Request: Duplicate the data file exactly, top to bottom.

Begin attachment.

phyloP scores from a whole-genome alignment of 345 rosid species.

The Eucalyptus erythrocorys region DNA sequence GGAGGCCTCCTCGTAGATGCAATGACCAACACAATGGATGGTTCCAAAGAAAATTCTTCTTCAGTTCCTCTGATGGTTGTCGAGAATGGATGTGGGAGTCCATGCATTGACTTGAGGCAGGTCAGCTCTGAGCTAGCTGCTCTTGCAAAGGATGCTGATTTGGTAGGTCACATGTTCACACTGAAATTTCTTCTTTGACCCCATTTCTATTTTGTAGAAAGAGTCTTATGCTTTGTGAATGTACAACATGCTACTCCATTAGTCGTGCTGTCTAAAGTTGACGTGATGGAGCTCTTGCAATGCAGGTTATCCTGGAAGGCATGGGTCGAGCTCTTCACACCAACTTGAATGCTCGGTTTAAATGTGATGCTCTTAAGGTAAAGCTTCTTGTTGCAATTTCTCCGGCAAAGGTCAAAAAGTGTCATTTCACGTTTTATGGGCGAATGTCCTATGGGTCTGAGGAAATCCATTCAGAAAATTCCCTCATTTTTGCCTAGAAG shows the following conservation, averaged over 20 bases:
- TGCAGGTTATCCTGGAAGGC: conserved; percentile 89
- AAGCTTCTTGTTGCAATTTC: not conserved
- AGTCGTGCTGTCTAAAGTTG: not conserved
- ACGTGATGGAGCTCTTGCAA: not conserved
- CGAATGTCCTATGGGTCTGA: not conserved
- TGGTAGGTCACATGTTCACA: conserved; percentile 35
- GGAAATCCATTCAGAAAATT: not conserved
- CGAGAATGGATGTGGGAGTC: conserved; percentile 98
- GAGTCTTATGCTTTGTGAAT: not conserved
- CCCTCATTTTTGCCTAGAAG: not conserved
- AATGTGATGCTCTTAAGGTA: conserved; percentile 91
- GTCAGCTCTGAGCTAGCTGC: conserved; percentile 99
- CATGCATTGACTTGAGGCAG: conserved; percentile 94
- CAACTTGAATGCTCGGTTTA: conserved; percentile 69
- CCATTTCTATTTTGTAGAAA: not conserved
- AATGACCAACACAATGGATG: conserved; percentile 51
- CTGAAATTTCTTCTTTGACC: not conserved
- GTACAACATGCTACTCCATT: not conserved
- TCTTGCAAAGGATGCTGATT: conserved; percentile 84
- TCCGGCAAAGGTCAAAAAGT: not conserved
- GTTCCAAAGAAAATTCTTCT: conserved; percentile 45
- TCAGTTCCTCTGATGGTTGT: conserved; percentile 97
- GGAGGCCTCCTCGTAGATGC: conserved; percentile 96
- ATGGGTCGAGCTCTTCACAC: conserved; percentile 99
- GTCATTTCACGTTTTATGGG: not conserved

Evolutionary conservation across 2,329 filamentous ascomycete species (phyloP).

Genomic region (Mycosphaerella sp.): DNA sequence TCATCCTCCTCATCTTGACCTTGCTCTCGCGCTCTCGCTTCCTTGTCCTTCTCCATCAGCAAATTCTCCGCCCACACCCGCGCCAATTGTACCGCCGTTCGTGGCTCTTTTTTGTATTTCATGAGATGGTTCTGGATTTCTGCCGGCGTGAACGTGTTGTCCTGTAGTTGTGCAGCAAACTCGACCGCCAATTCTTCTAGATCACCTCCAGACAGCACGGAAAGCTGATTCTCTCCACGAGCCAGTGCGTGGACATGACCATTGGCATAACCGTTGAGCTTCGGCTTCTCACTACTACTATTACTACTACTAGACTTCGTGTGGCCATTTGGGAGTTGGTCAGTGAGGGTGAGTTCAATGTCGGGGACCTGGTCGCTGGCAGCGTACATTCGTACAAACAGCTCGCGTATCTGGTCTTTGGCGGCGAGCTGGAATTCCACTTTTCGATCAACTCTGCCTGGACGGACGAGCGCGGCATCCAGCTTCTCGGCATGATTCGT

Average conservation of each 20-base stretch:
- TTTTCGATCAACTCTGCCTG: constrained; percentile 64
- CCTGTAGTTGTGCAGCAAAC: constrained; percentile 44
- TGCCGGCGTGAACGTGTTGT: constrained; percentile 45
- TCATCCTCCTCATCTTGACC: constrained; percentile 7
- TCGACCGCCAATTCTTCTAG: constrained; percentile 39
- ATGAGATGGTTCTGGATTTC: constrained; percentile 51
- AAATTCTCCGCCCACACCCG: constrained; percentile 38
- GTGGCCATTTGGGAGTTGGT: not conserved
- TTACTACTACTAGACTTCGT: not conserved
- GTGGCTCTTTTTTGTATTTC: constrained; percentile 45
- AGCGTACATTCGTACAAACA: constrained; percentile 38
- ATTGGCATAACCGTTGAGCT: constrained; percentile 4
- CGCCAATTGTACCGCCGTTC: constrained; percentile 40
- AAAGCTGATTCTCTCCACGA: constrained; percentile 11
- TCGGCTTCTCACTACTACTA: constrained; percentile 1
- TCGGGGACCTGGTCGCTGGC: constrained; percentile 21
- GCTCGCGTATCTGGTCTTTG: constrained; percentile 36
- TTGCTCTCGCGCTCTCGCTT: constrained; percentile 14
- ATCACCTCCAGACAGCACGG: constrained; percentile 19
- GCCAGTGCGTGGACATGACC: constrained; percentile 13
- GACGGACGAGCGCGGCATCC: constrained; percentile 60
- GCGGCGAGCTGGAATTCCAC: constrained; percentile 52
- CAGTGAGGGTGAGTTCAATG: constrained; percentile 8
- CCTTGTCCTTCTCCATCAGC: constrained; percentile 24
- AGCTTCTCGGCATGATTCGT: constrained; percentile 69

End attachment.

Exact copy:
phyloP scores from a whole-genome alignment of 345 rosid species.

The Eucalyptus erythrocorys region DNA sequence GGAGGCCTCCTCGTAGATGCAATGACCAACACAATGGATGGTTCCAAAGAAAATTCTTCTTCAGTTCCTCTGATGGTTGTCGAGAATGGATGTGGGAGTCCATGCATTGACTTGAGGCAGGTCAGCTCTGAGCTAGCTGCTCTTGCAAAGGATGCTGATTTGGTAGGTCACATGTTCACACTGAAATTTCTTCTTTGACCCCATTTCTATTTTGTAGAAAGAGTCTTATGCTTTGTGAATGTACAACATGCTACTCCATTAGTCGTGCTGTCTAAAGTTGACGTGATGGAGCTCTTGCAATGCAGGTTATCCTGGAAGGCATGGGTCGAGCTCTTCACACCAACTTGAATGCTCGGTTTAAATGTGATGCTCTTAAGGTAAAGCTTCTTGTTGCAATTTCTCCGGCAAAGGTCAAAAAGTGTCATTTCACGTTTTATGGGCGAATGTCCTATGGGTCTGAGGAAATCCATTCAGAAAATTCCCTCATTTTTGCCTAGAAG shows the following conservation, averaged over 20 bases:
- TGCAGGTTATCCTGGAAGGC: conserved; percentile 89
- AAGCTTCTTGTTGCAATTTC: not conserved
- AGTCGTGCTGTCTAAAGTTG: not conserved
- ACGTGATGGAGCTCTTGCAA: not conserved
- CGAATGTCCTATGGGTCTGA: not conserved
- TGGTAGGTCACATGTTCACA: conserved; percentile 35
- GGAAATCCATTCAGAAAATT: not conserved
- CGAGAATGGATGTGGGAGTC: conserved; percentile 98
- GAGTCTTATGCTTTGTGAAT: not conserved
- CCCTCATTTTTGCCTAGAAG: not conserved
- AATGTGATGCTCTTAAGGTA: conserved; percentile 91
- GTCAGCTCTGAGCTAGCTGC: conserved; percentile 99
- CATGCATTGACTTGAGGCAG: conserved; percentile 94
- CAACTTGAATGCTCGGTTTA: conserved; percentile 69
- CCATTTCTATTTTGTAGAAA: not conserved
- AATGACCAACACAATGGATG: conserved; percentile 51
- CTGAAATTTCTTCTTTGACC: not conserved
- GTACAACATGCTACTCCATT: not conserved
- TCTTGCAAAGGATGCTGATT: conserved; percentile 84
- TCCGGCAAAGGTCAAAAAGT: not conserved
- GTTCCAAAGAAAATTCTTCT: conserved; percentile 45
- TCAGTTCCTCTGATGGTTGT: conserved; percentile 97
- GGAGGCCTCCTCGTAGATGC: conserved; percentile 96
- ATGGGTCGAGCTCTTCACAC: conserved; percentile 99
- GTCATTTCACGTTTTATGGG: not conserved

Evolutionary conservation across 2,329 filamentous ascomycete species (phyloP).

Genomic region (Mycosphaerella sp.): DNA sequence TCATCCTCCTCATCTTGACCTTGCTCTCGCGCTCTCGCTTCCTTGTCCTTCTCCATCAGCAAATTCTCCGCCCACACCCGCGCCAATTGTACCGCCGTTCGTGGCTCTTTTTTGTATTTCATGAGATGGTTCTGGATTTCTGCCGGCGTGAACGTGTTGTCCTGTAGTTGTGCAGCAAACTCGACCGCCAATTCTTCTAGATCACCTCCAGACAGCACGGAAAGCTGATTCTCTCCACGAGCCAGTGCGTGGACATGACCATTGGCATAACCGTTGAGCTTCGGCTTCTCACTACTACTATTACTACTACTAGACTTCGTGTGGCCATTTGGGAGTTGGTCAGTGAGGGTGAGTTCAATGTCGGGGACCTGGTCGCTGGCAGCGTACATTCGTACAAACAGCTCGCGTATCTGGTCTTTGGCGGCGAGCTGGAATTCCACTTTTCGATCAACTCTGCCTGGACGGACGAGCGCGGCATCCAGCTTCTCGGCATGATTCGT

Average conservation of each 20-base stretch:
- TTTTCGATCAACTCTGCCTG: constrained; percentile 64
- CCTGTAGTTGTGCAGCAAAC: constrained; percentile 44
- TGCCGGCGTGAACGTGTTGT: constrained; percentile 45
- TCATCCTCCTCATCTTGACC: constrained; percentile 7
- TCGACCGCCAATTCTTCTAG: constrained; percentile 39
- ATGAGATGGTTCTGGATTTC: constrained; percentile 51
- AAATTCTCCGCCCACACCCG: constrained; percentile 38
- GTGGCCATTTGGGAGTTGGT: not conserved
- TTACTACTACTAGACTTCGT: not conserved
- GTGGCTCTTTTTTGTATTTC: constrained; percentile 45
- AGCGTACATTCGTACAAACA: constrained; percentile 38
- ATTGGCATAACCGTTGAGCT: constrained; percentile 4
- CGCCAATTGTACCGCCGTTC: constrained; percentile 40
- AAAGCTGATTCTCTCCACGA: constrained; percentile 11
- TCGGCTTCTCACTACTACTA: constrained; percentile 1
- TCGGGGACCTGGTCGCTGGC: constrained; percentile 21
- GCTCGCGTATCTGGTCTTTG: constrained; percentile 36
- TTGCTCTCGCGCTCTCGCTT: constrained; percentile 14
- ATCACCTCCAGACAGCACGG: constrained; percentile 19
- GCCAGTGCGTGGACATGACC: constrained; percentile 13
- GACGGACGAGCGCGGCATCC: constrained; percentile 60
- GCGGCGAGCTGGAATTCCAC: constrained; percentile 52
- CAGTGAGGGTGAGTTCAATG: constrained; percentile 8
- CCTTGTCCTTCTCCATCAGC: constrained; percentile 24
- AGCTTCTCGGCATGATTCGT: constrained; percentile 69